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Assessing bronchodilator response in preschool children using spirometry
  1. Luciano E Busi1,2,
  2. Sebastián Restuccia2,
  3. Ricardo Tourres2,
  4. Peter D Sly3
  1. 1Pulmonology Committee of the Argentinean Pediatric Society, Trelew, Argentina
  2. 2Trelew Hospital, Trelew, Argentina
  3. 3Children's Health and Environment Program, Child Health Research Centre, The University of Queensland, Brisbane, Australia
  1. Correspondence to Professor Peter Sly, Centre for Children's Health Research, 62 Graham St South Brisbane Qld 4101, Australia; p.sly{at}


Background Measuring lung function, including bronchodilator response (BDR), is an integral part of asthma management in older children. While spirometry is possible in preschool-aged children, the question remains whether measuring BDR aids in asthma diagnosis in this age group.

Methods 431 healthy children and 289 children with asthma, aged 3–5 years, were recruited from kindergartens and the pulmonology clinic in Trelew, Argentina. Spirometry was performed at visit 1 and repeated after 15 min, with children randomised to placebo or salbutamol (400 µg). Spirometry was again performed within 8 weeks at visit 2. Within-session repeatability from visit 1 and between-session reproducibility were calculated using baseline spirometry. The within-session repeatability and receiver operating characteristic curve analyses were used to determine the optimal threshold values for BDR for spirometry outcome variables measured at the first visit, and sensitivity, specificity and diagnostic accuracy were determined.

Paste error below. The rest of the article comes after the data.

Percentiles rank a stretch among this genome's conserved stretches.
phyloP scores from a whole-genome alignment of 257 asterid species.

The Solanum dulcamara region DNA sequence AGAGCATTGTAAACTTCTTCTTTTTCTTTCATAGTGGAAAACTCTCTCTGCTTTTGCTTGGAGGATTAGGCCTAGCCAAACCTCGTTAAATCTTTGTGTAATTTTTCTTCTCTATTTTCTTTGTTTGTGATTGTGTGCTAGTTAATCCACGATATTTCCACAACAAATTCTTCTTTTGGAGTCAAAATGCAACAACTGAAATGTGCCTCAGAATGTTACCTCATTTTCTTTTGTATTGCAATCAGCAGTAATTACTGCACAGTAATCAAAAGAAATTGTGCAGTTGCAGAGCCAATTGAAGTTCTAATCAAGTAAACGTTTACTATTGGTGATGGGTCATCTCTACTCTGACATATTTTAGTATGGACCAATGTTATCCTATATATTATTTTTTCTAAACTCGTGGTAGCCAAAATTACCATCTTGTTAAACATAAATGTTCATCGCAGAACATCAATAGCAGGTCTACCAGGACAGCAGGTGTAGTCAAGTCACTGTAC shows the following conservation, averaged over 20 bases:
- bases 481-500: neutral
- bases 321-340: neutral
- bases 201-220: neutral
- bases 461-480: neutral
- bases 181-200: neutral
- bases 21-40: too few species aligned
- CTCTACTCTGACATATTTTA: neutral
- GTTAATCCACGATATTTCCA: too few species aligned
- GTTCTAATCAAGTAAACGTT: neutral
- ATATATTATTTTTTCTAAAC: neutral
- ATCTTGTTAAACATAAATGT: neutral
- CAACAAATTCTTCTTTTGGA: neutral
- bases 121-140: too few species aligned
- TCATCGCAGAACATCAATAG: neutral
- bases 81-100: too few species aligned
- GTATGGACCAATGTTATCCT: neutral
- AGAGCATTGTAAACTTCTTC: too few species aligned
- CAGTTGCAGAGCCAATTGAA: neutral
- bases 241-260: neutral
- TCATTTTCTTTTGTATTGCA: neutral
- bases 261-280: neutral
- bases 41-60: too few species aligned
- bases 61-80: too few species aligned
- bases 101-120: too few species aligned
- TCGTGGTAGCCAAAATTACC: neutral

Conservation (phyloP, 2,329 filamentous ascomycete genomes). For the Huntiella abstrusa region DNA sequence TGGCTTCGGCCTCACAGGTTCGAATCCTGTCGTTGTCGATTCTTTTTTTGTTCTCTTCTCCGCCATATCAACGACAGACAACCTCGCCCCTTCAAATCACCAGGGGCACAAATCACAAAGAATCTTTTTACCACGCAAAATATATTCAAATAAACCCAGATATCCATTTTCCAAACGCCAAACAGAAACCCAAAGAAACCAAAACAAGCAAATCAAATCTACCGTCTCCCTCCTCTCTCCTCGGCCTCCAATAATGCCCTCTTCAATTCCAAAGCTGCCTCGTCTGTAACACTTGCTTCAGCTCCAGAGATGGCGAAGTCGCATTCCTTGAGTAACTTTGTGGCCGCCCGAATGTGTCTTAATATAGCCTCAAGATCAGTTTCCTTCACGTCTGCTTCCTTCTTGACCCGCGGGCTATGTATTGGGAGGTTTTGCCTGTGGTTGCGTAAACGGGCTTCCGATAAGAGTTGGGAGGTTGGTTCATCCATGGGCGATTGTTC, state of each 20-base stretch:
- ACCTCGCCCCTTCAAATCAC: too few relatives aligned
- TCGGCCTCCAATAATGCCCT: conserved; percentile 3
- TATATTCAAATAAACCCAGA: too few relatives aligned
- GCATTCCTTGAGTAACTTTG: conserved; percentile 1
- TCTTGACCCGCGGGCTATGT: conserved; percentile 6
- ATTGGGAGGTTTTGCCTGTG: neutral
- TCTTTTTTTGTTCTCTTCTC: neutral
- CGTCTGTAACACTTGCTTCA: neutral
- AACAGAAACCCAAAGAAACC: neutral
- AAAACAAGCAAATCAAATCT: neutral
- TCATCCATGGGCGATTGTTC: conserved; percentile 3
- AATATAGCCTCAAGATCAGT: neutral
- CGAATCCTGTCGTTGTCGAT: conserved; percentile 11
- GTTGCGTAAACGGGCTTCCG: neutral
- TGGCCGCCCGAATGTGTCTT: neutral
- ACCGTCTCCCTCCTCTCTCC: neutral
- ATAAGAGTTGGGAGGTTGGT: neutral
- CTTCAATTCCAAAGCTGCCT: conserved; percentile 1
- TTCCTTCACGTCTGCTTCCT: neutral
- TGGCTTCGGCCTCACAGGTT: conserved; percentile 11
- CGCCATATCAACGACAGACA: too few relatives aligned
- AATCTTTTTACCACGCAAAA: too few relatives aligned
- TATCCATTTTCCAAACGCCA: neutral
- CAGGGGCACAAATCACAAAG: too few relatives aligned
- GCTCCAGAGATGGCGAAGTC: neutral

Results As a group, children with asthma had lower lung function (FVC 1.11±0.12 L vs 1.01±0.15 L; FEV0.75 1.01±0.10 L vs 0.91±0.15 L) and a greater BDR (FEV0.75 group difference 8.6 (95% CI −5.0 to 14.3)%) than healthy children. BDR was best defined by change in FEV0.75; an increase of 11% showed the best balance between sensitivity (51%), specificity (88%), positive predictive value (47%) and negative predictive value (89%) for discriminating healthy from preschool-aged children with asthma.

Conclusions A negative BDR in a child suspected of having asthma makes a diagnosis of asthma less likely.

  • Asthma
  • Asthma Epidemiology

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  • Competing interests None declared.

  • Patient consent Obtained.

  • Ethics approval Trelew Hospital, Argentina.

  • Provenance and peer review Not commissioned; externally peer reviewed.

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